These incidents have turned Jena into a national symbol of racial injustice. As such it is both a potent emblem and a convenient whipping boy. Potent because it shines a spotlight on how race and class conspire to deny black people equality before the law. According to the Justice Department, blacks are almost three times as likely as whites to have their cars searched when they are pulled over and more than twice as likely to be arrested. They are more than five times as likely as whites to be sent to jail and are sentenced to 20 percent longer jail time. This would not be a problem for the likes of Kobe Bryant, but in Jena's "quarters" high-powered legal teams are hard to come by.

Convenient because it allows the rest of the nation to dismiss the incidents as the work of Southern redneck backwoodsmen without addressing the systemic national failures it showcases. According to the Sentencing Project, the ten states with the highest discrepancy between black and white incarceration rates include Vermont, Connecticut, Rhode Island and New York and none from the South. What took place in Jena is not aberrant; it's consistent. The details are a local disgrace. The broader themes are a national scandal. Jim Crow Jr. travels well--unencumbered by historical baggage.

"Jena is America," says Alan Bean, executive director of Friends of Justice, who has been working with the Jena Six. "The new Jim Crow is the criminal justice system and its impact on poor people in general and people of color in particular. We don't always get the exotic trimmings like the nooses."
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Old 09-20-2007, 03:57 PM   #27
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When you read about the events leading up to the fight, it's completely ridiculous what went on. I guess it took a white kid getting his ass whipped to draw attention to it.

I love this part...white kid pulls a gun on some black kids, one of them wrestles the gun away and is charged with theft. Are you kidding me? Wow, if I'm ever in Jena I hope no one pulls a gun on me, if they do I'd better just let them do what they please, up to and including shooting me, or risk being charged with stealing my attacker's gun. Of course, I'm white, so I'd probably be in the clear.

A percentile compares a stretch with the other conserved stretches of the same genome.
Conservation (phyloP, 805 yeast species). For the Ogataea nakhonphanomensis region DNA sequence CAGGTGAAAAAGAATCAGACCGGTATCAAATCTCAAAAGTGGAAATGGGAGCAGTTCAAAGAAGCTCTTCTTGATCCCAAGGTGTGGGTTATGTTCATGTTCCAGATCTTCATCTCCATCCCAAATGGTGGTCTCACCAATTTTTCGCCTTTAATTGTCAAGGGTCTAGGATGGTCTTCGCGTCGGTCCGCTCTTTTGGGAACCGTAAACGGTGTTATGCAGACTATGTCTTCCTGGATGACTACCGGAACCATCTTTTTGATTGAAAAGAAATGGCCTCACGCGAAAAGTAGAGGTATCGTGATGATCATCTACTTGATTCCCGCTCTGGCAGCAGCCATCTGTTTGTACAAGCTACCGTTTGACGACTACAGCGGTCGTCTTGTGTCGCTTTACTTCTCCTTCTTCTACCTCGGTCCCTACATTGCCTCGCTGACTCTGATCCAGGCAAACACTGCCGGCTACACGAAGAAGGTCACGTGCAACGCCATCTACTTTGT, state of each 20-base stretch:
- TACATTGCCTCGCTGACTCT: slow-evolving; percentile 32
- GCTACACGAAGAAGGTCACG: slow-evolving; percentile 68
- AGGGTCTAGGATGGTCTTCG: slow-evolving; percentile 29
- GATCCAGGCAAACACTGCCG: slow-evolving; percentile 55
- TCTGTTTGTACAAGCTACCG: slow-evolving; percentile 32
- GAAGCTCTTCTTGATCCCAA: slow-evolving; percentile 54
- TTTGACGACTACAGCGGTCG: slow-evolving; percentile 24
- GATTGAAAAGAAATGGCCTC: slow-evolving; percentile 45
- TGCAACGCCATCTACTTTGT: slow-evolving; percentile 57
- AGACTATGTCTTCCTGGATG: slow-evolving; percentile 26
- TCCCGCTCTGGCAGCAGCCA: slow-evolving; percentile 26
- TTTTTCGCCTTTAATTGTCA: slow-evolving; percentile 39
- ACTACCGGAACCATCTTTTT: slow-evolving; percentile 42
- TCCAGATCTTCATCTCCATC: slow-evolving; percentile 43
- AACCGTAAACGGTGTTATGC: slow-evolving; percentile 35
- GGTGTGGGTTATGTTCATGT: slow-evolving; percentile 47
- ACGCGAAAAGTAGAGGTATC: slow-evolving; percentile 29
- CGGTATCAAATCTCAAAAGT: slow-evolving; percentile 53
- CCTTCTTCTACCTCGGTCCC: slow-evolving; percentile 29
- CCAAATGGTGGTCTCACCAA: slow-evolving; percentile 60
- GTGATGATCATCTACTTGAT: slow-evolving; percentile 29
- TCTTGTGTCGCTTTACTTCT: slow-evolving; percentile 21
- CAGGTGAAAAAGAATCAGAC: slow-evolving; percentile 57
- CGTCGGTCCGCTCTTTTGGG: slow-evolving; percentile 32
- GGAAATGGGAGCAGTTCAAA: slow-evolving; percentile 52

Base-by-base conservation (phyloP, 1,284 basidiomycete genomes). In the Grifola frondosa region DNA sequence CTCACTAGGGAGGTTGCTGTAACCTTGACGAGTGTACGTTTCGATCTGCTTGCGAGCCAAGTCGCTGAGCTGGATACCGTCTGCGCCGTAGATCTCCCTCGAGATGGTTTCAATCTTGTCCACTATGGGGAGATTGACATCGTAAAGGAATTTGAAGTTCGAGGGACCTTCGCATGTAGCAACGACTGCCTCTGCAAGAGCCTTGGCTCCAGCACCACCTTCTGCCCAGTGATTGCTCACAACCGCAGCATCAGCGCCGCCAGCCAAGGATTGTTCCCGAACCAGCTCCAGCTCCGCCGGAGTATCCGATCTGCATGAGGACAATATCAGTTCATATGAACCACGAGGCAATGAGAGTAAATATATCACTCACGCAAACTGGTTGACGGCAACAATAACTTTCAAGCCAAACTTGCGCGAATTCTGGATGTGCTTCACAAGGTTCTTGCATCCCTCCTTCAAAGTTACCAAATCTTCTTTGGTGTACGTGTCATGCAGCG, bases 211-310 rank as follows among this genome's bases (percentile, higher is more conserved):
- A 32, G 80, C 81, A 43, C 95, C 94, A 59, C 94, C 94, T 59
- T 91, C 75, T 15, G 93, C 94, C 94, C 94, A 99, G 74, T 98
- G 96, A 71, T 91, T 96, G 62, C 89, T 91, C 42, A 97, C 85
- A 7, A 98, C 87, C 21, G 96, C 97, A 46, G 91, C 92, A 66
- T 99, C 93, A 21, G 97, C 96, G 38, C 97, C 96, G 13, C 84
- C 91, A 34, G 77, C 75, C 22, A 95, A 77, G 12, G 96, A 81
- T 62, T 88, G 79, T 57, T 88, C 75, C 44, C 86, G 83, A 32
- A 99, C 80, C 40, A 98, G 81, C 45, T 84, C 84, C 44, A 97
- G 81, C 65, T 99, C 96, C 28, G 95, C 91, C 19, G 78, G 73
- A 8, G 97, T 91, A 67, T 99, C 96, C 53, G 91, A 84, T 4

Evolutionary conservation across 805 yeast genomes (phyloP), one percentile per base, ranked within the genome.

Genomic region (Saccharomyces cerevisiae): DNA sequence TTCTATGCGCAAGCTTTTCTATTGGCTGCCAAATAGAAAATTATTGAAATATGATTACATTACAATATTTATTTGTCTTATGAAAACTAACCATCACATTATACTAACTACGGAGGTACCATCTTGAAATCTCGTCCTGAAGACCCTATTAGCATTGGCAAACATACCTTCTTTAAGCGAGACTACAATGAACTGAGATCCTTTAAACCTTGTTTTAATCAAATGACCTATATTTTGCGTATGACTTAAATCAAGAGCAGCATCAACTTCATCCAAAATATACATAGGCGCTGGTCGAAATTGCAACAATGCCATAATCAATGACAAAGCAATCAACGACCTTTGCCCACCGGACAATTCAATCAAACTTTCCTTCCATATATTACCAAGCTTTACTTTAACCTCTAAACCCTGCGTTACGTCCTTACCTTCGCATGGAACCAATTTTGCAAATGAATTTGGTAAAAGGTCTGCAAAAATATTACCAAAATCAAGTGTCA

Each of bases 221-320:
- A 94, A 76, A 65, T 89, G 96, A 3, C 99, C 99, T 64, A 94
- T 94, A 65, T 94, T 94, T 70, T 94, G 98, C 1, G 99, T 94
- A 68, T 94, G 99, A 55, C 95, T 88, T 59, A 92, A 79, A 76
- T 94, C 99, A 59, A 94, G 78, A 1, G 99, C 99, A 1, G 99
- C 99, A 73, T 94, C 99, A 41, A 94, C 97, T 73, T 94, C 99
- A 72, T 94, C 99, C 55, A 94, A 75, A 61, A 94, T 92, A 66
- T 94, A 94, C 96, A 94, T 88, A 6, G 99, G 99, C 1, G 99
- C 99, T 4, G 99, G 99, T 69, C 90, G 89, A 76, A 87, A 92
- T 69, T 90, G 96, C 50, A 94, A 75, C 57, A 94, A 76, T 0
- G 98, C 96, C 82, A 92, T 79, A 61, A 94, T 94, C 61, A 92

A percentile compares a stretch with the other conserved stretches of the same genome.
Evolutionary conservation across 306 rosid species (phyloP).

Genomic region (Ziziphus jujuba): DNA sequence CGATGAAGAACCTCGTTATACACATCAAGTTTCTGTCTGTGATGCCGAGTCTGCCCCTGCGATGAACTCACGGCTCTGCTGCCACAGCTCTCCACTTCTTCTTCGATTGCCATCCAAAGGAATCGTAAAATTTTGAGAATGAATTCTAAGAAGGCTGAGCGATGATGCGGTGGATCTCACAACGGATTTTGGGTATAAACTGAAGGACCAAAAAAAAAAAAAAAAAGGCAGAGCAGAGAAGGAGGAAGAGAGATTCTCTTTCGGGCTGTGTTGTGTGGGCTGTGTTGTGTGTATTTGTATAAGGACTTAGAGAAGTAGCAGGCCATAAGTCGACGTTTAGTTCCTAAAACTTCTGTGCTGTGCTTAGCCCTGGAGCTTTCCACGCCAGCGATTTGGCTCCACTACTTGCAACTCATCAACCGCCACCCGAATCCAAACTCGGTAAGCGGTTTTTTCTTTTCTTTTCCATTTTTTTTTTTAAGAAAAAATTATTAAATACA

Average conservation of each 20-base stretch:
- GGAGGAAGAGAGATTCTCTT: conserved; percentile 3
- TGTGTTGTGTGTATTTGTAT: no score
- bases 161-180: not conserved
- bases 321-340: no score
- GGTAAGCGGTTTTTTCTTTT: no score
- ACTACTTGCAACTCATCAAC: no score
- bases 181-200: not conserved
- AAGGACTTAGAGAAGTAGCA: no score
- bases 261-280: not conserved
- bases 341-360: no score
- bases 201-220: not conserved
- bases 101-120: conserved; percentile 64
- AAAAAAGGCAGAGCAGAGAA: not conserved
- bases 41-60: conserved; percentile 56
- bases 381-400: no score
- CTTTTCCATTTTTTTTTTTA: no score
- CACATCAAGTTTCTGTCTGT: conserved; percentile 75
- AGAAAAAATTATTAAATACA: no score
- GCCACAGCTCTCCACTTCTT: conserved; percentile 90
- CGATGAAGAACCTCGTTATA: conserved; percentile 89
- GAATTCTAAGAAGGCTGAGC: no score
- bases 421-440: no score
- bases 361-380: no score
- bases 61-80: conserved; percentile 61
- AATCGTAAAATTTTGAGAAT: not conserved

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Old 09-20-2007, 04:02 PM   #28
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I think it's the "and took it home" part that explains the theft charge. But that the white boy wasn't charged with aggravated assault for introducing a gun into the argument to begin with is one more symptom of the inequitable justice.
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Old 09-20-2007, 04:13 PM   #29
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I think it's the "and took it home" part that explains the theft charge. But that the white boy wasn't charged with aggravated assault for introducing a gun into the argument to begin with is one more symptom of the inequitable justice.
I'm sure. But when you look at the series of events as a whole it really speaks to the culture down there. I wouldn't want to be a black man in Jena I don't think. The way the school, police, and DA handled the various incidents screams racism. It's not even the type of insidious racism that I expect in 21st century America; this is blatant in-your-face racism.

That DA sounds like a real piece of work...
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Old 09-20-2007, 06:26 PM   #30
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I think Reed Walters is a racist, no question, and that goes for the Jena school board superintendent and several of the police involved in the various events preceding the "Jena 6 incident" as well. And there is some debate out there as to whether a Title VI charge of intentional discrimination might be successfully pursued against them, not (in Walters' case) on account of the "stroke of a pen" speech but on the grounds of a clear pattern of deliberately inequitable treatment before the law. In some ways that would be the most desirable outcome of all because then it might force DAs all over the country, not just in Jena, to confront the pattern of inequitable sentencing along race and class lines that prevails pretty much everywhere.